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Posted at: Jun 22, 2017, 12:30 AM; last updated: Jun 22, 2017, 1:38 PM (IST)

A rebel on idiot box

As most Indian TV shows reinforce TV’s reputation as an idiot box, Doordarshan’s hard-hitting show Main Kuch Bhi Kar Sakti Hoon offers respite. The Tribune Life+Style brings you the face of the ‘world’s most watched’ TV show — Meinal Vaishnav

Amarjot Kaur

The content of TV shows, on commercial channels, hit new levels of regression in a bid to shift away from traditional saas-bahu sagas to a more “experimental” space with mythological shows, historical dramas, and those about black magic. 

However, Doordarshan’s Main Kuch Bhi Kar Sakti Hoon happens to be the only saving grace for Indian television with more than 400 million viewers across 50 countries. The show, produced by the Population Foundation of India, handles India’s nagging social issues, bearing in mind the complexities of India’s layered society. 

Directed by Firoz Abbas Khan, the show has been translated into 14 languages and is broadcast on 240 radio channels. So much for The Broadcast Audience Research Council (BARC) that placed Naagin—a supernatural drama based on shape-shifting serpents Shivanya and her cousin Shesha, or ichchhadhari naagins—on the top of their June-viewership list as a show with the highest TRPs!

When The Tribune Life+Style contacted Meinal Vaishnav, who plays the role of a young doctor named Sneha Mathur on the show, she was prompt to direct us to her assistant for a telephone interview.

“It’s the protocol we need to follow. Also, I am new to this. I worked in the corporate sector and was only one-advertisement old in the industry when I bagged this role. Blame it on my inexperience,” says the 31-year-old, who shares that she is the first woman in her family to go out and work. Evidently, she is the perfect fit for the role of Sneha Mathur on the show where she quits her job in Mumbai to work in her native village Pratappur. There, she battles many challenges and addresses taboos like menstruation, contraceptives, and masturbation. 

“The show discusses topics like post-natal depression, women’s health during pregnancy, drug abuse, and masturbation. Now, how many shows in India discuss sexual health and that too with elegance? That’s what I call a progressive show in a country that shows sanitary-pad advertisements with a blue liquid instead of blood,” she shares.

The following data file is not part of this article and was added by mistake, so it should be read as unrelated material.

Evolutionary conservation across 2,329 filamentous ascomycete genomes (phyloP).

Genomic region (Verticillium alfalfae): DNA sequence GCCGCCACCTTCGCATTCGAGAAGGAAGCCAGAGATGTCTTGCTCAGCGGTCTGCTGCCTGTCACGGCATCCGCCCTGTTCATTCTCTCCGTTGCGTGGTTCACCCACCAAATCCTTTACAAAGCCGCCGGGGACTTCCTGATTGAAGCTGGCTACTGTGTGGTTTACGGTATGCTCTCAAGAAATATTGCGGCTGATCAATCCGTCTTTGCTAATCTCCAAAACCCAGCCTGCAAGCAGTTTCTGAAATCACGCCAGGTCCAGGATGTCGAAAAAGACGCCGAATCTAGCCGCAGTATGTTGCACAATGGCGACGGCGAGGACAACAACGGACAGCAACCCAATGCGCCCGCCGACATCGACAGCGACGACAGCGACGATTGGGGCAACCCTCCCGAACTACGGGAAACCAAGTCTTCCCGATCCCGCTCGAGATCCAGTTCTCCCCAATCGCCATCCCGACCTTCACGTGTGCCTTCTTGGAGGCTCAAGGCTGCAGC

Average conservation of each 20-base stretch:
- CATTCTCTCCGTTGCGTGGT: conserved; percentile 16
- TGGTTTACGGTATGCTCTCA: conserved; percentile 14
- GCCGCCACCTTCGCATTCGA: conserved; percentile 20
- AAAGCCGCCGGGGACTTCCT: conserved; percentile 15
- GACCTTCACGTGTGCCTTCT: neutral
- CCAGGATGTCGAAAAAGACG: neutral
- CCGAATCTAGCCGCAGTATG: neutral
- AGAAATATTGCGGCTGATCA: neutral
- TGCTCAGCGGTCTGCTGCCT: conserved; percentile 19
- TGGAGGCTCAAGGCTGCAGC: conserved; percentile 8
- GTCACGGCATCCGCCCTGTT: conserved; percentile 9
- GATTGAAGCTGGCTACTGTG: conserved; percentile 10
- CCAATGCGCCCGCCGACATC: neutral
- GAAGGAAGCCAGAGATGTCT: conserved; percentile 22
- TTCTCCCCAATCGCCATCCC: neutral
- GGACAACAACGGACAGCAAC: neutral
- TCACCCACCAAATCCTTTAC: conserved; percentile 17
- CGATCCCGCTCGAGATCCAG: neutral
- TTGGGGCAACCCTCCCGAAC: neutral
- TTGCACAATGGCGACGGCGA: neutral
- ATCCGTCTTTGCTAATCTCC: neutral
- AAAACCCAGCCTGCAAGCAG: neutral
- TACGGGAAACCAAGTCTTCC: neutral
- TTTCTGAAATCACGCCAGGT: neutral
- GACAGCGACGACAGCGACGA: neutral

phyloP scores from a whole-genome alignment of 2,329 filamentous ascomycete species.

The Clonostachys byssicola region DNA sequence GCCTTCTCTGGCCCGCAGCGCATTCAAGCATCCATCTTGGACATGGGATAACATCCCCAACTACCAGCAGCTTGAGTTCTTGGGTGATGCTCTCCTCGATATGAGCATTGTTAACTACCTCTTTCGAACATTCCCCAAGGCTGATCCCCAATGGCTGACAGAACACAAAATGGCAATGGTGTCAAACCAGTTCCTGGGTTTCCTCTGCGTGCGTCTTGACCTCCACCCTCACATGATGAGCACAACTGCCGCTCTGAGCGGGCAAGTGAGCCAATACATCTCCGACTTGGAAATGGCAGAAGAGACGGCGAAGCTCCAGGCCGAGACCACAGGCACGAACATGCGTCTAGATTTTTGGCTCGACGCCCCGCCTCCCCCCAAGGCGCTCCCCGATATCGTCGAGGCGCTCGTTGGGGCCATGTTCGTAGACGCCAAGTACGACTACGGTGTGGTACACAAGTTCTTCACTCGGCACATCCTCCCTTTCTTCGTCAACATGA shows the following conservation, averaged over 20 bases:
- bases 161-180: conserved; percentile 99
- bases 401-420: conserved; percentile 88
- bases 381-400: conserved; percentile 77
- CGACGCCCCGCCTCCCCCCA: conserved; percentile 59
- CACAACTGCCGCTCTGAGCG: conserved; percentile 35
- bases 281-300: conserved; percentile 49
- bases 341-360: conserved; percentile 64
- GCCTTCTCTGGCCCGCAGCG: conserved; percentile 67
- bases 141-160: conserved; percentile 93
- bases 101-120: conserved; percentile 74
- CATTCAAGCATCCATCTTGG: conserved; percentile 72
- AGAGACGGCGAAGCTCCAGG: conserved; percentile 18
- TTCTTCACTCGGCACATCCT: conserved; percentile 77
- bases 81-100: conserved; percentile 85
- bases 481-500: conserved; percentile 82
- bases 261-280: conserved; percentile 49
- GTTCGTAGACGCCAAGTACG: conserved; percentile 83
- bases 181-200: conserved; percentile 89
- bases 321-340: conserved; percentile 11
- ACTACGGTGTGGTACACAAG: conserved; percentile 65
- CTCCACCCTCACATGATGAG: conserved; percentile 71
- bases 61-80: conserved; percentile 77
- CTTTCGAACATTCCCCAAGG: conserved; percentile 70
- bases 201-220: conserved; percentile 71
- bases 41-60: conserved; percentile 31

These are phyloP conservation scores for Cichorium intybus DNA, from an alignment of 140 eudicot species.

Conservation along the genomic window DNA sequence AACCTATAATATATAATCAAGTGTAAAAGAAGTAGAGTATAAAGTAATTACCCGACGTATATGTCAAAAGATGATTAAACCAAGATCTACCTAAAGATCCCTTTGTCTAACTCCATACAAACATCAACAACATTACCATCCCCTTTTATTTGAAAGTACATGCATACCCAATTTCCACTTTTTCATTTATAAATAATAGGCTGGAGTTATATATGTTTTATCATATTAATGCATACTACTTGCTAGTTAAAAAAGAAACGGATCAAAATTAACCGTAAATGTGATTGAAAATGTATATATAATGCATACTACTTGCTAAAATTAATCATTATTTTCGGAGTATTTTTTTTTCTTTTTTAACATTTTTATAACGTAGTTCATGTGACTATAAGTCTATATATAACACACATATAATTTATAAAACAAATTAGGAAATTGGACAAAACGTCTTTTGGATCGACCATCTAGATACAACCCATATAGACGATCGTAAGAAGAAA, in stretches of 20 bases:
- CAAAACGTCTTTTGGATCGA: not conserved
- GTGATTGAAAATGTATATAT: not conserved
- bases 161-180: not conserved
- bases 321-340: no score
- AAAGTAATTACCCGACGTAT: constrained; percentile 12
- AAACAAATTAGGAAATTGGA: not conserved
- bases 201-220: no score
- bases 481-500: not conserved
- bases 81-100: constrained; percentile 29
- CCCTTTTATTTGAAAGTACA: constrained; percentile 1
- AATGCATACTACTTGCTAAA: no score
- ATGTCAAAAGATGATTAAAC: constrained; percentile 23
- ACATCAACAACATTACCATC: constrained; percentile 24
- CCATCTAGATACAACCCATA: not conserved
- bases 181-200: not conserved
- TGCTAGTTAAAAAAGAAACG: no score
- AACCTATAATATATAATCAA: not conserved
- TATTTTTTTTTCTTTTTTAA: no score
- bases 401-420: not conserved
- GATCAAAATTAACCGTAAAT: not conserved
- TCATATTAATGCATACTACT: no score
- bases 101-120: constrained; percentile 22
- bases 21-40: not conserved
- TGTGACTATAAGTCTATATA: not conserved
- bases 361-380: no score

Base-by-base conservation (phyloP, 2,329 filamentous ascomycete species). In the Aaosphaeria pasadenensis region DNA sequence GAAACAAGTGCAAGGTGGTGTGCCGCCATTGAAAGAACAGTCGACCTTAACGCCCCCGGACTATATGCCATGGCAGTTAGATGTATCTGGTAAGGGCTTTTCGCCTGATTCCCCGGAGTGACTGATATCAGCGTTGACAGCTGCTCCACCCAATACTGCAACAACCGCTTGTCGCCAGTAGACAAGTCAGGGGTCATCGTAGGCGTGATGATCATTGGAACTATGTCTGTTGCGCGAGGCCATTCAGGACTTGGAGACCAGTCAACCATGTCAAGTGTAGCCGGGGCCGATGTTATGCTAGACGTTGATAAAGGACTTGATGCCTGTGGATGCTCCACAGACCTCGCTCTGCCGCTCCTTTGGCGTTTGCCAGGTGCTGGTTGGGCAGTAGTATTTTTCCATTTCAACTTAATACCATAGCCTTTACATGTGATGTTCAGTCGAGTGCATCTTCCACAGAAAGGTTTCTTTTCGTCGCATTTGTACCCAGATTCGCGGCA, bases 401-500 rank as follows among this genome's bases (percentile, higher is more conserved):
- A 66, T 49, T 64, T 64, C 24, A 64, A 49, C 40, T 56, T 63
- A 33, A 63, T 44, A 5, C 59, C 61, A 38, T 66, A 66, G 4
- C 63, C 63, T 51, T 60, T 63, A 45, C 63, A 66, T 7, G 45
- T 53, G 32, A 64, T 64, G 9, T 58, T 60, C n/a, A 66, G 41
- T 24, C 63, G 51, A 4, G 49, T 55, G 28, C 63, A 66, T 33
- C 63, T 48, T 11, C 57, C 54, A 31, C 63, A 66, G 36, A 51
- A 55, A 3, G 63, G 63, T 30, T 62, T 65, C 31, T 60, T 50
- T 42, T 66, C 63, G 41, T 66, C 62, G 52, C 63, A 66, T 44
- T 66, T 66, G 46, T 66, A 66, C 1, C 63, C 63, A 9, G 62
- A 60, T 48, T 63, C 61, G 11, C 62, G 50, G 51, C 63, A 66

Meinal says that she started working at the age of 18. “I come from a conservative family from Rajasthan. There, they don’t allow women to go out and work, no matter how educated they are,” says Meinal, who graduated in English and Hindi literature from a private college after she started working. 

Of how she bagged the role, Meinal shares, “I was working in a private company when a friend told me about an audition for HDFC ad. Soon after I did that ad, I started getting offers even for shows like Parichay in 2012. They offered me good money, but I didn’t like the script. Also, in 2011, I had returned to Rajasthan from Mumbai and Gurgaon after a six-month long troubled marriage that my parents forced me into. In 2013, I auditioned twice for Main Kuch Bhi Kar Sakti Hoon and bagged the role. At that time I had no idea who Firoz sir was—he had directed Tumhari Amrita, by the way. He looked at me and said: don’t act, just be natural” she says.

Considering that Main Kuch Bhi Kar Sakti Hoon is Sneha’s debut show, she is not bothered about being stereotyped as an actor. “I don’t care about what the society or people will think of me as an actor. Sneha is an extension of my character. She inspired me so much. I want to do shows that give something to the society, not take away from them like saas-bahu serials do. Money is not a criteria, especially for a woman like me who hasn’t even gotten a facial done, leave alone those expensive beauty treatments most actresses get done. Let’s just say I am not ambitious,” she signs off.

amarjot@tribunemail.com

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